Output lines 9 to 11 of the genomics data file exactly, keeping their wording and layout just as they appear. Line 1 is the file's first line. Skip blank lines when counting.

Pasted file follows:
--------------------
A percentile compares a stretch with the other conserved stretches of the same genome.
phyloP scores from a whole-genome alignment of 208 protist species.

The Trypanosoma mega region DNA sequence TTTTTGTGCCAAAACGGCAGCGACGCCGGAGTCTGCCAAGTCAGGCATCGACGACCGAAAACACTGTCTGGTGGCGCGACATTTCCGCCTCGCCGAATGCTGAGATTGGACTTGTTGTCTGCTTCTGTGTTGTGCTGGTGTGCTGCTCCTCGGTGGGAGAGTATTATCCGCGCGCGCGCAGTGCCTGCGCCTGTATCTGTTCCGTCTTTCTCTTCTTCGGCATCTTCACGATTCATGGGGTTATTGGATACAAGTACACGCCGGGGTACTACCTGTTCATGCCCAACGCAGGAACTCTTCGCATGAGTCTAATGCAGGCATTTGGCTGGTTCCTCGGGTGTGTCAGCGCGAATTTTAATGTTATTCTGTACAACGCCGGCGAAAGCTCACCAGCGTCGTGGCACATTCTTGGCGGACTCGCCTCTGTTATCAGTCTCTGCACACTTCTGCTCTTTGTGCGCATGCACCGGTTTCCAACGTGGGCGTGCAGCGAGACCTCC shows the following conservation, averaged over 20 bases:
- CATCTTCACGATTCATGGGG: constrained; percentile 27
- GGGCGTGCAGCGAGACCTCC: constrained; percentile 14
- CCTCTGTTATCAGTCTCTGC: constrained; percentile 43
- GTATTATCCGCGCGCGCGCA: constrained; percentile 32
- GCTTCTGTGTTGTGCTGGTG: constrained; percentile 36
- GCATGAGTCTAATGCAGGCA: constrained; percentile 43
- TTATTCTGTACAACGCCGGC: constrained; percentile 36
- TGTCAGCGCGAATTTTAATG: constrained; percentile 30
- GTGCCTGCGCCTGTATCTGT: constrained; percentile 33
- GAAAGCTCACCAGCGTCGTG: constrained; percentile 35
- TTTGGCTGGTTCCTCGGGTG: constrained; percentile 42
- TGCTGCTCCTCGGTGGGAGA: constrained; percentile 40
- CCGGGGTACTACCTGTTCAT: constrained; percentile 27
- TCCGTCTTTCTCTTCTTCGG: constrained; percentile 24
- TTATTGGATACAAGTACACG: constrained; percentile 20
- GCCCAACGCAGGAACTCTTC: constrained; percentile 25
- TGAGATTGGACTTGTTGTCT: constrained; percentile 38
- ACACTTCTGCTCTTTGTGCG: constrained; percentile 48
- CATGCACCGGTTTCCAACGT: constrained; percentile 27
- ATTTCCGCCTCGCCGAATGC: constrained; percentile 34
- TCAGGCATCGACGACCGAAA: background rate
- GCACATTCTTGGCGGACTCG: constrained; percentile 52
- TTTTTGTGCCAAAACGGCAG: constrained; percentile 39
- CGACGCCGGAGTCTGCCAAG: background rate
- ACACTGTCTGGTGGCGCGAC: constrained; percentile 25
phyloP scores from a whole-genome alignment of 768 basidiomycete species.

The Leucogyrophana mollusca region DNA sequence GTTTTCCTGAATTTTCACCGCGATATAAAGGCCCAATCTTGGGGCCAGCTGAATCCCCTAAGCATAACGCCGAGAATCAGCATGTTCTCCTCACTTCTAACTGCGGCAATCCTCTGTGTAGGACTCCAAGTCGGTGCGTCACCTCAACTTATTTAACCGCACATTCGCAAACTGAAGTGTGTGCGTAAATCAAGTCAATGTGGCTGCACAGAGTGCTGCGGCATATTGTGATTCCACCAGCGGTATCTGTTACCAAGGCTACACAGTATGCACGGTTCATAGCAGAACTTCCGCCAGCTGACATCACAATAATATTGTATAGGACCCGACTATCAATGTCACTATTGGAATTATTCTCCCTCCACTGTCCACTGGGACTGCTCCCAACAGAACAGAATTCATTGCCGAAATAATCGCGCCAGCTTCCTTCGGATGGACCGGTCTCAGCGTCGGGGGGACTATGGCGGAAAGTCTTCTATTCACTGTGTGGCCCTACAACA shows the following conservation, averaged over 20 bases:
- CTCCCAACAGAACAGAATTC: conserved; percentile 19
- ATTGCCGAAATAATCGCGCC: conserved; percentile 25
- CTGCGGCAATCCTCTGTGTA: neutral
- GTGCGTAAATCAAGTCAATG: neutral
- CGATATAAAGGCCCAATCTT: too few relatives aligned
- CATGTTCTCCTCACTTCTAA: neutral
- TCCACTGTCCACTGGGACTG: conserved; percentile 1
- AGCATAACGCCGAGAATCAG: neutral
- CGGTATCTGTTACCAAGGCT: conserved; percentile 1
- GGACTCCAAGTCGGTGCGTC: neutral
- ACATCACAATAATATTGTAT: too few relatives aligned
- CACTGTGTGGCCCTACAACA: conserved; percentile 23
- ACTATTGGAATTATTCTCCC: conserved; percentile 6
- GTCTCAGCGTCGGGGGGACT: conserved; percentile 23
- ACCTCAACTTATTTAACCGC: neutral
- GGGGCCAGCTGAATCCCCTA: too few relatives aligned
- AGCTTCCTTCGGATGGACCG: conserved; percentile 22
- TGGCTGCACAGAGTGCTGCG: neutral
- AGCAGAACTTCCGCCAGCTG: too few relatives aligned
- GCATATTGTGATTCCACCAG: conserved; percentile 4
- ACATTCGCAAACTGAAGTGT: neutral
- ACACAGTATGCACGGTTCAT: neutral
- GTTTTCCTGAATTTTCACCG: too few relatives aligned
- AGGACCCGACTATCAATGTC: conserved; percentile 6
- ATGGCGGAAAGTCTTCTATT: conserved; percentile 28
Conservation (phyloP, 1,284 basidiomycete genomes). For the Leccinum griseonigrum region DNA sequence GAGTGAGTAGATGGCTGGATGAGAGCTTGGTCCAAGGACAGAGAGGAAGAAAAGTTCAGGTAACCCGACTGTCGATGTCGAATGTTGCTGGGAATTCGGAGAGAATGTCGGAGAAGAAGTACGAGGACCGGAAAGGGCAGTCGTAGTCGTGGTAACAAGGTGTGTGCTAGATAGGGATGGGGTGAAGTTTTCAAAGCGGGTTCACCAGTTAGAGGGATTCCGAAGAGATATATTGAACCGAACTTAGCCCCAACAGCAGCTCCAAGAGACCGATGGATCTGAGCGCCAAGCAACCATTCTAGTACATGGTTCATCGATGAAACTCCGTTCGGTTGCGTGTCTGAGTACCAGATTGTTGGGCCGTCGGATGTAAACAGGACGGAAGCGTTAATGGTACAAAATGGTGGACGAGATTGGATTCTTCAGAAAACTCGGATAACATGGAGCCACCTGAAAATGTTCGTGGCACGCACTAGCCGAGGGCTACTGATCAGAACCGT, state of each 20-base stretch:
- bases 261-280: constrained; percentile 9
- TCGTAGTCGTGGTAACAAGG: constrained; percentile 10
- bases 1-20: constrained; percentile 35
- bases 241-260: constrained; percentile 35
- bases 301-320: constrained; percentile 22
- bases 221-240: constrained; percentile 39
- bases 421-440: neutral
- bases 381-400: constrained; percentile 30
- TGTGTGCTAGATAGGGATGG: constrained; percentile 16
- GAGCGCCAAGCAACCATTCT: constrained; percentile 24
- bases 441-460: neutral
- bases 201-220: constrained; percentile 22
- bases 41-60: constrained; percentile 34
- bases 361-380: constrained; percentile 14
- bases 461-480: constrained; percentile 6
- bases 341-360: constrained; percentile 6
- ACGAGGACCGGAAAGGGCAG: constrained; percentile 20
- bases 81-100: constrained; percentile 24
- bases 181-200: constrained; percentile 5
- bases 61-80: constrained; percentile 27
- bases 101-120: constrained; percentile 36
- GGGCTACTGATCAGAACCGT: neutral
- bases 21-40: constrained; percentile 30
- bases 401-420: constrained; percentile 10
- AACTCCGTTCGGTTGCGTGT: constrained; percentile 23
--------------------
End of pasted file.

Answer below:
- GCATGAGTCTAATGCAGGCA: constrained; percentile 43
- TTATTCTGTACAACGCCGGC: constrained; percentile 36
- TGTCAGCGCGAATTTTAATG: constrained; percentile 30